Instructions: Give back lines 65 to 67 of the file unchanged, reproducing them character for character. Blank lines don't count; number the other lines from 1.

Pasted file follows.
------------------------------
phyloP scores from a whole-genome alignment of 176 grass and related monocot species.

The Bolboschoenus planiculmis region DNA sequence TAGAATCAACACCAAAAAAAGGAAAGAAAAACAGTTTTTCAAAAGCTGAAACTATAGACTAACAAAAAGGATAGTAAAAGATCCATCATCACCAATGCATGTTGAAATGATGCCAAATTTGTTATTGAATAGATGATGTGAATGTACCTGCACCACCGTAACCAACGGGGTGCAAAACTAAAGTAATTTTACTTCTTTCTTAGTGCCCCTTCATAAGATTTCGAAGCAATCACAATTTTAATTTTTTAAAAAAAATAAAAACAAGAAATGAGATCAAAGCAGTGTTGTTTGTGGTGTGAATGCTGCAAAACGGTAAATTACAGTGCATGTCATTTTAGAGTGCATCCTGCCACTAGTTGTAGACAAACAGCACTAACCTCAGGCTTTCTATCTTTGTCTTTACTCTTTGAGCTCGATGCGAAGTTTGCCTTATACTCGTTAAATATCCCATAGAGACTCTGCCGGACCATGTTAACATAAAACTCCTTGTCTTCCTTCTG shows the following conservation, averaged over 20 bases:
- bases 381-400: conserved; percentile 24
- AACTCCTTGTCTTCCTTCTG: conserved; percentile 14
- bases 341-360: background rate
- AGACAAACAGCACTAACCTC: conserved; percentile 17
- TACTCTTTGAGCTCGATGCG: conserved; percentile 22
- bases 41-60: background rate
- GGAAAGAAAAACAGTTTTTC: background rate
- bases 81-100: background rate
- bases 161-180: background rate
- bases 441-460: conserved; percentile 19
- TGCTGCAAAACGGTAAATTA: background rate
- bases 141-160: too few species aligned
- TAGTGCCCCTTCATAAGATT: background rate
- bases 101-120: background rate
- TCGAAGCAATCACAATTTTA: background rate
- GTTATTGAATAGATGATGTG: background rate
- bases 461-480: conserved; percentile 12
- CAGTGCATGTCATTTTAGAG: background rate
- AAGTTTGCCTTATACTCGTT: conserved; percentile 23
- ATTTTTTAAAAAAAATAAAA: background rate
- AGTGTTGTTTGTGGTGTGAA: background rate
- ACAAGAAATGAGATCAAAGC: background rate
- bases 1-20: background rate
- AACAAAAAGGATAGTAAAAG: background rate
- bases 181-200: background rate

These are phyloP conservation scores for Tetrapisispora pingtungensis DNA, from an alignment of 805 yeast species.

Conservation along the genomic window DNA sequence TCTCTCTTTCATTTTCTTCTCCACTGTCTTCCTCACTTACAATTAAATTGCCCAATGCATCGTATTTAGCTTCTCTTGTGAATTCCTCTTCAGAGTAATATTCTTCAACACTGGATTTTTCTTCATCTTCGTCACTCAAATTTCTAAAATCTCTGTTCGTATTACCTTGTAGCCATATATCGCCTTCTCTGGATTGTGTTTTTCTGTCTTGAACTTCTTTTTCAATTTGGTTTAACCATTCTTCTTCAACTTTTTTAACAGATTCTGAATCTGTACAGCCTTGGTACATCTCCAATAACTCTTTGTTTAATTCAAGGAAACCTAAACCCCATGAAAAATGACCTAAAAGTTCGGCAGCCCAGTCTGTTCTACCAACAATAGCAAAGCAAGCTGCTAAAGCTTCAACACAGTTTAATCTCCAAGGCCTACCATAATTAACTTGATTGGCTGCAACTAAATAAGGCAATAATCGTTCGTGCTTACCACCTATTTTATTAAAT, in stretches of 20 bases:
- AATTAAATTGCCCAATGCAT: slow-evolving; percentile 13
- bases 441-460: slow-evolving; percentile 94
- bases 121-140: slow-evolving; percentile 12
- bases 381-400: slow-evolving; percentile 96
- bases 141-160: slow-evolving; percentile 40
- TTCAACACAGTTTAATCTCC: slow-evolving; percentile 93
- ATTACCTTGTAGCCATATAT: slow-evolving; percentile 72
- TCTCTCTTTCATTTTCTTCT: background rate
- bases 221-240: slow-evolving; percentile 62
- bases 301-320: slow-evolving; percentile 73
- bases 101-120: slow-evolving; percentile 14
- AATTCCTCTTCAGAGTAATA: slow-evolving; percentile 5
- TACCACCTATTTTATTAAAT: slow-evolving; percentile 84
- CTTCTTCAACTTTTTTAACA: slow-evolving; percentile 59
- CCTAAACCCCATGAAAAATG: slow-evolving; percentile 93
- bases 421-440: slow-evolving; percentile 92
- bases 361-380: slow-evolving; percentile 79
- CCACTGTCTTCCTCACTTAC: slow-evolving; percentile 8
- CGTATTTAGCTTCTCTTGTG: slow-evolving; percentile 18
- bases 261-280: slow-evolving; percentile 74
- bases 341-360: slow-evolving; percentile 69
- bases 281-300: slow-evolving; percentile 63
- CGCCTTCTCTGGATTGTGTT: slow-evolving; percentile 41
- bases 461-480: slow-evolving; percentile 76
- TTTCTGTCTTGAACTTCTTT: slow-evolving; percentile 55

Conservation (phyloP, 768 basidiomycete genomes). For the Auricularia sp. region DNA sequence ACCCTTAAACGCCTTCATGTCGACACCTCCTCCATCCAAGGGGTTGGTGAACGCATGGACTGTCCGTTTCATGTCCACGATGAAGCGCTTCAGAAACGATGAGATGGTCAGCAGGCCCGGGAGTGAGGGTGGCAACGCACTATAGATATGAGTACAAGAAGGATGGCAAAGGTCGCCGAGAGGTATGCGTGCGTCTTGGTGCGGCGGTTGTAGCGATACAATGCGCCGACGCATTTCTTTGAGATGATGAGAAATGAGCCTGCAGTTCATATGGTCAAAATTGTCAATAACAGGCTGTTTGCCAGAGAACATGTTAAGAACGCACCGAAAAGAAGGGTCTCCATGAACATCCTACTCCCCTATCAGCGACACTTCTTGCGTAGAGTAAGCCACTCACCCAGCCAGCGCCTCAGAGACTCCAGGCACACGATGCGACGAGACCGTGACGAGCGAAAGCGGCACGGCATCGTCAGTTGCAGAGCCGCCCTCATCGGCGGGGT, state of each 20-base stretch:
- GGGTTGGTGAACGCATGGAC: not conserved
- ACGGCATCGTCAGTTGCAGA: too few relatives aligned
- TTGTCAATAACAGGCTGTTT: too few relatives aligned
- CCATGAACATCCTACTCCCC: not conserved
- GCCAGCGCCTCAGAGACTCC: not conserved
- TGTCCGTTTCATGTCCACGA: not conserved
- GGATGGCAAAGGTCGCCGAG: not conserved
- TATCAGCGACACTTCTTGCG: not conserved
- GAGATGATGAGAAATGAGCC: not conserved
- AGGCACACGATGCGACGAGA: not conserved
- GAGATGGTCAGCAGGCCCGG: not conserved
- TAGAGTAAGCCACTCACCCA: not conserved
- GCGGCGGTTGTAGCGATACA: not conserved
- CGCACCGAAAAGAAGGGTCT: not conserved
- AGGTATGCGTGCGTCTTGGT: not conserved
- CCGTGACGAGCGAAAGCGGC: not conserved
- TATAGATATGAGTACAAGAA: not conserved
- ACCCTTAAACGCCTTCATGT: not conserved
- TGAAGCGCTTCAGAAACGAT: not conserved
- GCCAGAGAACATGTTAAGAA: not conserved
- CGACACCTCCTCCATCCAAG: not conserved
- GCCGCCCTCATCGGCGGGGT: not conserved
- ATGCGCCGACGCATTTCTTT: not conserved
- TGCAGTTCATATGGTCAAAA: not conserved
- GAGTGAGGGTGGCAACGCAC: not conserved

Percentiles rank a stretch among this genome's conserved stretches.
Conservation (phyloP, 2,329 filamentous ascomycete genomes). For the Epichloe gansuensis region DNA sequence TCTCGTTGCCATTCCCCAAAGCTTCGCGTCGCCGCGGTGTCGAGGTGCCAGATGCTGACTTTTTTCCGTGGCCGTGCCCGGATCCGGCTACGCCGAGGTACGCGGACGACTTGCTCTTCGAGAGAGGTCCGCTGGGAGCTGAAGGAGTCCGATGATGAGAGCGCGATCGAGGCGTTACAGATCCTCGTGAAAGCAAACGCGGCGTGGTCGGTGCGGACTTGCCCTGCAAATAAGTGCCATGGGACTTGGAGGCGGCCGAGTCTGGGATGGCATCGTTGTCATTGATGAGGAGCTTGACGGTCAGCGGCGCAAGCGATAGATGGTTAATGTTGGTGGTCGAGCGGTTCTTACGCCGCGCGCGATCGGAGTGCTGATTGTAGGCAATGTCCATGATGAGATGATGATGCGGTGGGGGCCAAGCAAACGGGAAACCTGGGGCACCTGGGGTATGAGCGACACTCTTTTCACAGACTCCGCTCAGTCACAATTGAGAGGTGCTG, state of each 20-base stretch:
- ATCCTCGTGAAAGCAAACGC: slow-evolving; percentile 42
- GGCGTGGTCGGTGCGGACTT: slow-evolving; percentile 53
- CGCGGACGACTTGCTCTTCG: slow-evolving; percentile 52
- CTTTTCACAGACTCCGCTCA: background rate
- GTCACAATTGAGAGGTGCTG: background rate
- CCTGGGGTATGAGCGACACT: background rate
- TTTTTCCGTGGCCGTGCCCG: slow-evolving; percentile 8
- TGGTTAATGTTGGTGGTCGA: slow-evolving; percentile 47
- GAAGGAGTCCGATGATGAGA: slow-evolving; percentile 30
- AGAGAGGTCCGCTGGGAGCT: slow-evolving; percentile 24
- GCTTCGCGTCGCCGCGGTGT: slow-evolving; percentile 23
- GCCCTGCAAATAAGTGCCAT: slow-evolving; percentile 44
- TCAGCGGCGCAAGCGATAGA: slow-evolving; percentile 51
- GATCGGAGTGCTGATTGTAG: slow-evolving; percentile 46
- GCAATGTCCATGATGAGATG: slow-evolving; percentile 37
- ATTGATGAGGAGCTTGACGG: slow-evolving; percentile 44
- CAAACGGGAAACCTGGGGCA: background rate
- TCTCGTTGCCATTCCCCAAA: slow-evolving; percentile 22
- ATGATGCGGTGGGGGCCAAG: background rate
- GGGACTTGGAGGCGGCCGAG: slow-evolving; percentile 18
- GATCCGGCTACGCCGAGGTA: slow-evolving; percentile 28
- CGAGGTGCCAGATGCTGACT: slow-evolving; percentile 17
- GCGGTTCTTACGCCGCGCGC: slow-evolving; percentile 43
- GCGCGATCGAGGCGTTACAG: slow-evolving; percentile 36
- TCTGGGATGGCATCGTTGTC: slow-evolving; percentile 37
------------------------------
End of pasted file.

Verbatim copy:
- AGGCACACGATGCGACGAGA: not conserved
- GAGATGGTCAGCAGGCCCGG: not conserved
- TAGAGTAAGCCACTCACCCA: not conserved